Jason Bourne

Given the memory problems of its protagonist, it should be no surprise that director Paul Greengrass found great success with the Bourne movies, whose visual style jumps and flits around like someone with attention deficit disorder.

In case you, like Bourne***, have had your memory wiped by CIA conditioning, Bourne is the trained killer played by Matt Damon, who most of the time has no idea who he is, what he’s doing or why he’s killing the person right in front of him.

British director Greengrass took over the franchise from the second movie and the pair shook up the whole spy movie landscape – Bond was so scared, he turned into Daniel Craig.

Damon and Greengrass are back again, having sworn they wouldn’t be (never say never again, as they say in spy films), and surely this time we will get to the bottom of Bourne’s identity, give poor Damon something to work with and audiences something to care about in this grimly efficient human robot of a lead character?

Not really. The film continues in the usual location hopping style. Within five minutes the on-screen videprinter has clocked up Greek Albanian Border; Reykjavik, Iceland; CIA, Langley; Silicon Valley; Syntagma Square; Athens.

In each of the places, something clearly very urgent happens as Greengrass builds up his picture of tension and confusion. Each time, there’s a wonderfully orchestrated and edited scene (it helps that Greengrass’s usual editor Christopher Rouse is also credited as a screenwriter this time – someone’s got to have an idea where all this is going..), usually involving Matt Damon running or riding away from encroaching heavies while being tracked by Alicia Vikander and Tommy Lee Jones on their computers back in Virginia. Gosh, I thought, you really have to type fast to be in the CIA these days.

Vikander, the newcomer to the series, plays a keen young thing at the CIA who seems to have quite a crush on Bourne just from having hacked into his files. They must be very sexy files. Tommy Lee Jones’ CIA boss Dewey, well, he just barks a lot, like an old dog in the knacker’s yard, his baggy eyes drooping practically off the screen. “Where the hell is the asset?” is what he says, mostly.

He means the super-intense assassin played by Frenchman Vincent Cassel who seems to have a personal thing for Bourne too, and spend most of his screen time unzipping black rucksacks and assembling ridiculously accurate guns out of the contents.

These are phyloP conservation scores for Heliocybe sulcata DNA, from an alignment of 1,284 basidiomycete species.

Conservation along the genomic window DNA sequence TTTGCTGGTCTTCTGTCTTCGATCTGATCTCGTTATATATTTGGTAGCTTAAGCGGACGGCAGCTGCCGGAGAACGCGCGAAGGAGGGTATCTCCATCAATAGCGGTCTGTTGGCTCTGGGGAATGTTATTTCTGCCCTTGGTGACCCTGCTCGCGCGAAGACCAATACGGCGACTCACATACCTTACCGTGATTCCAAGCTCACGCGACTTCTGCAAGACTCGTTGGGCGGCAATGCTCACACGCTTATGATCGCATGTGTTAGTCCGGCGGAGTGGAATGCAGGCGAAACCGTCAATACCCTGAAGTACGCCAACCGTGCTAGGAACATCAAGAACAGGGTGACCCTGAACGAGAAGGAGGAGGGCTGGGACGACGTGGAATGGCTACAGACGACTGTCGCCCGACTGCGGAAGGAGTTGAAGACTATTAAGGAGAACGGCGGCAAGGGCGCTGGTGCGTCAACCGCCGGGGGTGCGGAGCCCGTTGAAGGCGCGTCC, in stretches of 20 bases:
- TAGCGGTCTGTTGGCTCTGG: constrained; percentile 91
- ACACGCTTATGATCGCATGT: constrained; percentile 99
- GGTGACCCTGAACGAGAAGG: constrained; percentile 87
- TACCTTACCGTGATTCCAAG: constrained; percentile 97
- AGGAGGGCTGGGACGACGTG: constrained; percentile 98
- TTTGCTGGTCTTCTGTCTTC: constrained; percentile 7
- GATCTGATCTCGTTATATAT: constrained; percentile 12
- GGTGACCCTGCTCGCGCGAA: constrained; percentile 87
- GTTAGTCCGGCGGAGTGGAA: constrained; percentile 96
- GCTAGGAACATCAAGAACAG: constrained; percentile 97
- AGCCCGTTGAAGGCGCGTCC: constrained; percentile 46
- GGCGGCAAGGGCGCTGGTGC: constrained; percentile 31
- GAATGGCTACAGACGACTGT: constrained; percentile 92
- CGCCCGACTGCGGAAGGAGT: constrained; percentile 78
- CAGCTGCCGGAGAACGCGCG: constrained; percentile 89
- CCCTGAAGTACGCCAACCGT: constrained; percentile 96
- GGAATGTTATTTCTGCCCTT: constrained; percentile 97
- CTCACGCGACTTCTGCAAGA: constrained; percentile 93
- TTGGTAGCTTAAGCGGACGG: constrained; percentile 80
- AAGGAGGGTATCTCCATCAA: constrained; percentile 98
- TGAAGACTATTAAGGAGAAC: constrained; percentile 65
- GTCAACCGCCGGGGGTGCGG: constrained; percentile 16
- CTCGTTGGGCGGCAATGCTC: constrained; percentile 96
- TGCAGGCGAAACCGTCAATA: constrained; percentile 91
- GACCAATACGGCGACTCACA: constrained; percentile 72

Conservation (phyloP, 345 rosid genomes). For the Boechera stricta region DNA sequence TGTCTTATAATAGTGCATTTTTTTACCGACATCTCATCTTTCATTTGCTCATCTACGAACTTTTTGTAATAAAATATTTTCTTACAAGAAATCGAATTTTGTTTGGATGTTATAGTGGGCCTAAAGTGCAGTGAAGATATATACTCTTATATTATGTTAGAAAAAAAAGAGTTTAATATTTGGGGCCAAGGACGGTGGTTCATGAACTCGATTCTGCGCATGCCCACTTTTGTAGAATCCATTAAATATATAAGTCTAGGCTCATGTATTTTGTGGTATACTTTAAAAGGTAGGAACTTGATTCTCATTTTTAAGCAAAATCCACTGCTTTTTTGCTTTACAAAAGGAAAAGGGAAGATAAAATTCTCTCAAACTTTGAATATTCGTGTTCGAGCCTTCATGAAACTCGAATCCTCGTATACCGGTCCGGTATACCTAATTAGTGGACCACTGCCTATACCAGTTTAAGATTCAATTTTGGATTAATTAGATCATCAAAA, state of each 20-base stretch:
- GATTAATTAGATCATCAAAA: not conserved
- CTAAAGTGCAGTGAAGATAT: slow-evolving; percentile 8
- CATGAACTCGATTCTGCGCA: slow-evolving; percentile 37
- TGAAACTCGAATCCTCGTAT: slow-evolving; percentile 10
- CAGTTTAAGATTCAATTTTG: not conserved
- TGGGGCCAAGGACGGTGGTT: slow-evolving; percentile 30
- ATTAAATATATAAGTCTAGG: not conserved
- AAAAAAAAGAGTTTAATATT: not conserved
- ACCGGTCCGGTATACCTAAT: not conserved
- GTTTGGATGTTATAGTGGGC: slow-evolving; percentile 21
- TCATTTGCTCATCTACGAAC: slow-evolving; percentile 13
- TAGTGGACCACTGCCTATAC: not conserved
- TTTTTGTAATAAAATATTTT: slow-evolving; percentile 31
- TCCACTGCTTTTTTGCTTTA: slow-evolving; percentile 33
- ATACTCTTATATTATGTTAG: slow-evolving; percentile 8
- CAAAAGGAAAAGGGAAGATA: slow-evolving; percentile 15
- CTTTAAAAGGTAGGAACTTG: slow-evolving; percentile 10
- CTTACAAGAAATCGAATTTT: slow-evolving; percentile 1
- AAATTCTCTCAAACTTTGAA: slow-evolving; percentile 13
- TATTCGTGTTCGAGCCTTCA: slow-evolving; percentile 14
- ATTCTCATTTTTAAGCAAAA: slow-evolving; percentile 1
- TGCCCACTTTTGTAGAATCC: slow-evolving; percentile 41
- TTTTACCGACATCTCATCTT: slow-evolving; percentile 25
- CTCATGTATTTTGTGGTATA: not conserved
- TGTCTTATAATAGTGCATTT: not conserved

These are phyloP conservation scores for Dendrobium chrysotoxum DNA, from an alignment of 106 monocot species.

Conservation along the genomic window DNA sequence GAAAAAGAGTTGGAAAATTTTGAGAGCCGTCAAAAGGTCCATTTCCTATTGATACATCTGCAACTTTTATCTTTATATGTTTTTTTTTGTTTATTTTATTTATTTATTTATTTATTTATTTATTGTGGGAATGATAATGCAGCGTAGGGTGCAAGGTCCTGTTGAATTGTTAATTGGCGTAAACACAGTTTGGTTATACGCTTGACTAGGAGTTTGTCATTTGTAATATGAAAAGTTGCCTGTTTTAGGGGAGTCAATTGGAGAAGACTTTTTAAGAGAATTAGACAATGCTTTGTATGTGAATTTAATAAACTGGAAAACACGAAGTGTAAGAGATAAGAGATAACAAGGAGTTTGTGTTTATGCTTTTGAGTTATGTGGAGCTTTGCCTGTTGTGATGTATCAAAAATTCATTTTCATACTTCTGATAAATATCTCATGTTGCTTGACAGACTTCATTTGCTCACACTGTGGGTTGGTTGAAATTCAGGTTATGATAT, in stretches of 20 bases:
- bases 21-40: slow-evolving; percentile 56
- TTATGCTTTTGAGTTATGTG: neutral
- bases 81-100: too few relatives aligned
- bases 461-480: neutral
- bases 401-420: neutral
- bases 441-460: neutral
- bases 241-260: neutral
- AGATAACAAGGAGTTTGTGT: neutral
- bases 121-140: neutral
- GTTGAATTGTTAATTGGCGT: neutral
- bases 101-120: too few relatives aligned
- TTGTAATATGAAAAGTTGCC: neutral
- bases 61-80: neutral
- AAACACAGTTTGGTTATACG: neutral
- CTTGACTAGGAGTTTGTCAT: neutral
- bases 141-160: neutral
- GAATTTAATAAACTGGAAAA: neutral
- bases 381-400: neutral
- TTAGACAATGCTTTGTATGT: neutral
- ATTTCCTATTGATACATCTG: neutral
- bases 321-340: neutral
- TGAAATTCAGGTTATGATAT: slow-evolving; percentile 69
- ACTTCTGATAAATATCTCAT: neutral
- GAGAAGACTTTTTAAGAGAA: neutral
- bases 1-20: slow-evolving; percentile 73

Meanwhile Riz Ahmed, the British actor with the most lovely eyelashes in cinema, plays a tech billionaire whom people can’t seem to stop cheering at conferences. They might boo him, though, if they found out he’s been selling their privacy details to the CIA…

Greengrass’s technique is clever. This is nonsense, but it looks so choppy and real, so verite, that we get swept up in believing it. Of course Reykjavik is the international hotbed for cyber hackers; of course the CIA would keep all their secret stuff in a computer file marked “Black Operations”; of course you’d keep lethal weapons and priceless USB drives in a locker at a major train station (I think the Bourne movies might single-handedly keep the left luggage locker industry afloat.)

The film is super-charged by modern-day paraphernalia and issue-based paranoia – encryption codes, malware, cell phones with super fast upload times; internet privacy, the use of fear as protection, the murky, expedient politics of the spy game and murder as patriotic duty. While it lasts, Greengrass and Damon have you in their blank stare and icy grip.

I like the Bourne films. They feel real, not too far-fetched. They are grimly humourless but but there’s just no room for jokes. Everything is so seriously slick and breathlessly choreographed, so tinglingly tense and jerkily up-close, including the fisticuffs. Bourne hardly says anything but he’s constantly on the move, leaping, hurtling, punching – he’s almost like a silent star, a Buster Keaton of the action genre.

Only at the climax does this film become particularly ridiculous. The final chase – of at least 6 I counted – through Las Vegas involving a stolen SWAT car becomes so pumped up and outrageous that I was hooting with laughter even while half a casino was brought crashing to the ground.

What makes the Bourne movies work, too, is the personal chase going on inside Bourne’s own mind. Here, he is haunted by flashbacks to his father and how he was killed in a car bomb. Only know he thinks he’s worked out who detonated that bomb and revenge becomes his motivation, which is why the CIA fear the monster they created is coming back to tear the house down. They know exactly what they’re dealing with, but it’s only the human part they can’t control.

It works. For as the long ( over two hours) as the film has you by the throat, it works. Watching is like some cinematic extreme sport. After it’s over, you feel dazed, bashed about, bewildered, exhausted. But strangely ready to do it all again.

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